Firstly, infant baptism beautifully coincides with, is even made necessary by, Jesus’ teaching on the relation of young children and infants to the kingdom of God. His most important teaching in this regard is contained in a well-known story that appears in all three synoptic Gospels (Matthew 19:13-15, Mark 10:13-16, Luke 18:15-17). When the three accounts are spliced together in proper order, here is the full passage:

Then people were bringing little children and even infants to him in order that he lay his hands on them and pray; and when the disciples saw it, they sternly ordered them not to do it. But when Jesus saw this, he was indignant. He called for them and said to them, “Let the little children come to me, and do not stop them; for it is to such as these that the kingdom of God belongs. Truly I tell you, whoever does not receive the kingdom of God as a little child will never enter it.” And he took them up in his arms, laid his hands on them, and blessed them. Then he went on his way.

What does this passage reveal that is relevant to the issue of infant baptism? First, that it is natural for parents who love their children to desire Jesus to bless them. These parents saw that Jesus had a spiritual authority to heal and bless people in wonderful ways, and because they loved their children, they wanted them to receive this blessing also.

Second, there exists, even among Jesus’ followers, a tendency to dismiss small children and infants as not being proper recipients of Jesus’ blessing. Perhaps it is because they cannot “do” anything. They cannot understand Jesus’ teaching yet, nor can they make the individualized decision to believe in Him, let alone perform good works for the advancement of His kingdom.

Yet Jesus was vexed by this attitude toward children and taught his disciples that not only were children not to be prevented from being blessed, but that the blessing of the kingdom was especially appropriate for them. Why? It is surely not because children and infants are sinless. “All have sinned and fallen short of the glory of God”; “no one is good, no, not even one.”[1] Anyone who has ever interacted with toddlers or small children has seen the selfishness and petulancy with which they conduct themselves when they do not get what they want. Children can be a petty and self-absorbed lot. Even if childhood possesses a certain innocence, this has more to do with an innocence of knowledge, not moral innocence. There are many things children do not know, and should not know, until adulthood, but this ignorance does not make them righteous.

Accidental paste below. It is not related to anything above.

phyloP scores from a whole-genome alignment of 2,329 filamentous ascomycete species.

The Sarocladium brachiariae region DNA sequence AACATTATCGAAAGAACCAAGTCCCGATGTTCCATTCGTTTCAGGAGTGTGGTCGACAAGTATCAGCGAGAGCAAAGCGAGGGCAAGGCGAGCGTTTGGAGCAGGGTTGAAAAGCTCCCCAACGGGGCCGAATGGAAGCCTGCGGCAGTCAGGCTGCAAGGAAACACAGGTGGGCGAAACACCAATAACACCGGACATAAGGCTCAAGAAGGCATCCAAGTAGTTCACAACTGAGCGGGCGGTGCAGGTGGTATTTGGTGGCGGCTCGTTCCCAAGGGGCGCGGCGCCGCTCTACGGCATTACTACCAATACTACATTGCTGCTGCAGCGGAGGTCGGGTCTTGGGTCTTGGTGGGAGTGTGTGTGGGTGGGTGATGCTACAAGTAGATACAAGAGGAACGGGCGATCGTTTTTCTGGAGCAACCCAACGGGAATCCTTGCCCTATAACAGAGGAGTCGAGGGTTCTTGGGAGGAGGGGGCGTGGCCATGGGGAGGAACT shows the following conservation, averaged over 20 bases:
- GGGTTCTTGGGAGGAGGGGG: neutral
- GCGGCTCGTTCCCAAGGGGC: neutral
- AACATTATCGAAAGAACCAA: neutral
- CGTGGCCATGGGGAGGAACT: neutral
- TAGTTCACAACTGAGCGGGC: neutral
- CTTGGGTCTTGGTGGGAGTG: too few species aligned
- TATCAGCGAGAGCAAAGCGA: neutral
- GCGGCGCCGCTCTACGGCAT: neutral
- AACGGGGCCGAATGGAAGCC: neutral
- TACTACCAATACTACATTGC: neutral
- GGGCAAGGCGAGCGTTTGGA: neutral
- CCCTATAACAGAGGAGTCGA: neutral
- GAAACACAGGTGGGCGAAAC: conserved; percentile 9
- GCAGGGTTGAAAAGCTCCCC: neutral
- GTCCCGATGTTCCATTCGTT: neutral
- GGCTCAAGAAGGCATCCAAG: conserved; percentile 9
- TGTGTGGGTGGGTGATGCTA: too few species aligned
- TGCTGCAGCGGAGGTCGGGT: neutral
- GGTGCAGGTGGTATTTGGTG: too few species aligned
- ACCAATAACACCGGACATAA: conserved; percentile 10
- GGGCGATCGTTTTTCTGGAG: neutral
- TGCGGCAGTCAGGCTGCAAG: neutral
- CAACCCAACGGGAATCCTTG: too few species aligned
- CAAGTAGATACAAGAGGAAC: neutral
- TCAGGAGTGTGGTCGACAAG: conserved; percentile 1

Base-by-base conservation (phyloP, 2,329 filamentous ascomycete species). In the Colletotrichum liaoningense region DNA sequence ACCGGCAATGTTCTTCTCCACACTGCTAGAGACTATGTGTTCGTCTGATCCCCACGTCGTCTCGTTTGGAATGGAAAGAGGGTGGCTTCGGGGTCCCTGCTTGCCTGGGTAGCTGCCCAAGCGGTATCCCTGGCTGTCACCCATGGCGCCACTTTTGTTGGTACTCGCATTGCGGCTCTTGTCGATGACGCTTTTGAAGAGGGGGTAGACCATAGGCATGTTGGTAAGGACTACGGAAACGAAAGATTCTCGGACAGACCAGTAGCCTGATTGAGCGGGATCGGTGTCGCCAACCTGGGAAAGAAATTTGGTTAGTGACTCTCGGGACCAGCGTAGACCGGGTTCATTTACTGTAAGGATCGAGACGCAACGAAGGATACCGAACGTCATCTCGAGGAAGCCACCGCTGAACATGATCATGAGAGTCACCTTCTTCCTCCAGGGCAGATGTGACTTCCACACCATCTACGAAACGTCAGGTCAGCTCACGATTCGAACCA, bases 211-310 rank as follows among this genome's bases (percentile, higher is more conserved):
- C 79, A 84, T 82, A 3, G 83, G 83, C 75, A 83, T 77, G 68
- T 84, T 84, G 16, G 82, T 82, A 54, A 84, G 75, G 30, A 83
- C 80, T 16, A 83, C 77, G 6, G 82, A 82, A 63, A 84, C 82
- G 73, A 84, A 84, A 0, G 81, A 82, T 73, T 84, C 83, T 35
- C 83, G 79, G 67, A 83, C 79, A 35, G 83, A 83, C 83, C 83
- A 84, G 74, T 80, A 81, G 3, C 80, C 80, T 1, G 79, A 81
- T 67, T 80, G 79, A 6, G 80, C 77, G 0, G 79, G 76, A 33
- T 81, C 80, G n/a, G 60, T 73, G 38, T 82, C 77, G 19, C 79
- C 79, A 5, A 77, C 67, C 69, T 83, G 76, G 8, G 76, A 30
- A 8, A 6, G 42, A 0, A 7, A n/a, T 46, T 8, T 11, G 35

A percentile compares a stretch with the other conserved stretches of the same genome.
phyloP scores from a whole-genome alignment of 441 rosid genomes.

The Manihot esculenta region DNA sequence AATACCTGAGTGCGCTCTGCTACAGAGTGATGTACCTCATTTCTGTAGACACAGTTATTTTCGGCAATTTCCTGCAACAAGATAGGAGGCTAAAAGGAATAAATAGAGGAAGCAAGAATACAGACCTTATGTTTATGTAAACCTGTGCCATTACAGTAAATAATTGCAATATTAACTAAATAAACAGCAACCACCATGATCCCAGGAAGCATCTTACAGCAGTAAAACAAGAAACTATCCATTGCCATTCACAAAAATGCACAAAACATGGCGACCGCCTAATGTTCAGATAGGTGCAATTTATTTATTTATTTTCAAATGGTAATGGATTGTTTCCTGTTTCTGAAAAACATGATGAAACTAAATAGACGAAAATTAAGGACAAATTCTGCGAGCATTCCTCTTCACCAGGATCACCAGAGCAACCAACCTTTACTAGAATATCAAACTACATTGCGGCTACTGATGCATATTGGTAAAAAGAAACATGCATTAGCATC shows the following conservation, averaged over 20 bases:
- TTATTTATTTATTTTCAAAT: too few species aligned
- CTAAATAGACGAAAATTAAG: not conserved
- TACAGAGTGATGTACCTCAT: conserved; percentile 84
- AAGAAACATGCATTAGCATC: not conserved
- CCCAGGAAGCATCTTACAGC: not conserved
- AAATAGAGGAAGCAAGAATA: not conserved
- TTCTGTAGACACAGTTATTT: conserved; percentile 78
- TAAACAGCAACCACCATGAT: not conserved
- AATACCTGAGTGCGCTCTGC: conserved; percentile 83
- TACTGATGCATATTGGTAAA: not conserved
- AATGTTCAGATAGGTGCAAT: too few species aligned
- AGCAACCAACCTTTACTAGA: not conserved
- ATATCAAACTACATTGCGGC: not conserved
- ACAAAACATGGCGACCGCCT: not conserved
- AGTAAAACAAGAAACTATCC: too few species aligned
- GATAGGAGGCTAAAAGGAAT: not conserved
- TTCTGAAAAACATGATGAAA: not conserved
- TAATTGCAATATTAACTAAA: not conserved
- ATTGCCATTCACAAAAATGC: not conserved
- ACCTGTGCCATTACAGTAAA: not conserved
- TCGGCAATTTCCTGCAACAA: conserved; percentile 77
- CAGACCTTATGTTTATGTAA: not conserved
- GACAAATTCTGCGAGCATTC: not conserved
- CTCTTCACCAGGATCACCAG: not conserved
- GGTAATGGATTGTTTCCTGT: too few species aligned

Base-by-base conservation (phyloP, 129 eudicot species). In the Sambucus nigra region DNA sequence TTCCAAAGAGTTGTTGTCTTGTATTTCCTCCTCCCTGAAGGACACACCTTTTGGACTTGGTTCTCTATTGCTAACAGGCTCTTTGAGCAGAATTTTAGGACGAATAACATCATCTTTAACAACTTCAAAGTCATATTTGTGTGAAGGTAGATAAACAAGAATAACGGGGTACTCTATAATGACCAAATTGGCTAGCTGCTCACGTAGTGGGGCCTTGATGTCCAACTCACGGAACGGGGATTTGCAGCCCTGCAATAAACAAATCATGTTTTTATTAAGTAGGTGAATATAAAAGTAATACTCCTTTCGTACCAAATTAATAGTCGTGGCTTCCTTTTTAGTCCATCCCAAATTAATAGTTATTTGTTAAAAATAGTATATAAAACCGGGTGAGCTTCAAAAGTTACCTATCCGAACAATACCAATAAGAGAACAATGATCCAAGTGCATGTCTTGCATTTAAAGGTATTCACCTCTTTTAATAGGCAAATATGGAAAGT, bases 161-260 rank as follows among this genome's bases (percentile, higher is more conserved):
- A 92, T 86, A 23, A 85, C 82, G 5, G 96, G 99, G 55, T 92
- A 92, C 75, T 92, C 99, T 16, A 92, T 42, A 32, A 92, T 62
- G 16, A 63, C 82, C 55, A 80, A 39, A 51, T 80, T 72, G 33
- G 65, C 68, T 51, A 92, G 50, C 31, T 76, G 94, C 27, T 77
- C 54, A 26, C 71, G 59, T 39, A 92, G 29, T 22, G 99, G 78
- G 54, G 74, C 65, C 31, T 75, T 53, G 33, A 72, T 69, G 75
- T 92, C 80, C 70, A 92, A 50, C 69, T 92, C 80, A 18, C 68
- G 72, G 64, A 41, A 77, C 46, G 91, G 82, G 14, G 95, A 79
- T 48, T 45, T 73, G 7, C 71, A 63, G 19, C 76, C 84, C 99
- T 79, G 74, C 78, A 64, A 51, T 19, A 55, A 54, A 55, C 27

No, the kingdom of God belongs to children and “even infants” because of their total dependence. They cannot clean themselves, feed themselves, or take care of themselves when sick. They rely completely on their parents, in whom they place their trust. As a result, children do not typically act as if they are “self-made.” St. John calls this “the pride of life”: thinking you are a somebody because of your accomplishments, wealth, education, or some other status marker.[2] Because children cannot have even the illusion of being a somebody in that way, they do not usually have the pride of life, which is an obstacle to entering the kingdom. The kingdom of God belongs to those who have no pretense of having earned their entrance into it.

But admission into this kingdom is not automatic, as Jesus teaches Nicodemus in John 3: “No one can see the kingdom of God without being born from above [or born again]…no one can enter the kingdom of God without being born of water and the Spirit. What is born of flesh is flesh, and what is born of spirit is spirit.”[3]

Jesus teaches here, and the New Testament writers teach elsewhere, that the world is made up of two kingdoms. There is the kingdom of this world, which is subject to sin and under the power of Satan, “the ruler of this world.”[4] It is into this world that we are all born physically, that is, born of the flesh. Then there is the kingdom of God, into which we must be born again through water and the Spirit. This is a clear reference to baptism and was interpreted as such by all the Church Fathers who commented on this passage. The transferal from the kingdom of this world to the kingdom of God is affected by baptism.

To summarize, Jesus says that the kingdom of God belongs to children and infants. Jesus also says that one cannot enter the kingdom of God without being born of water and the Spirit. Therefore, if the kingdom of God belongs to children and infants, and baptism is the way one enters that kingdom, then it is entirely appropriate to baptize them. Baptism of infants and children is the way in which these little ones enter the kingdom that belongs especially to them and in which they are welcome as members.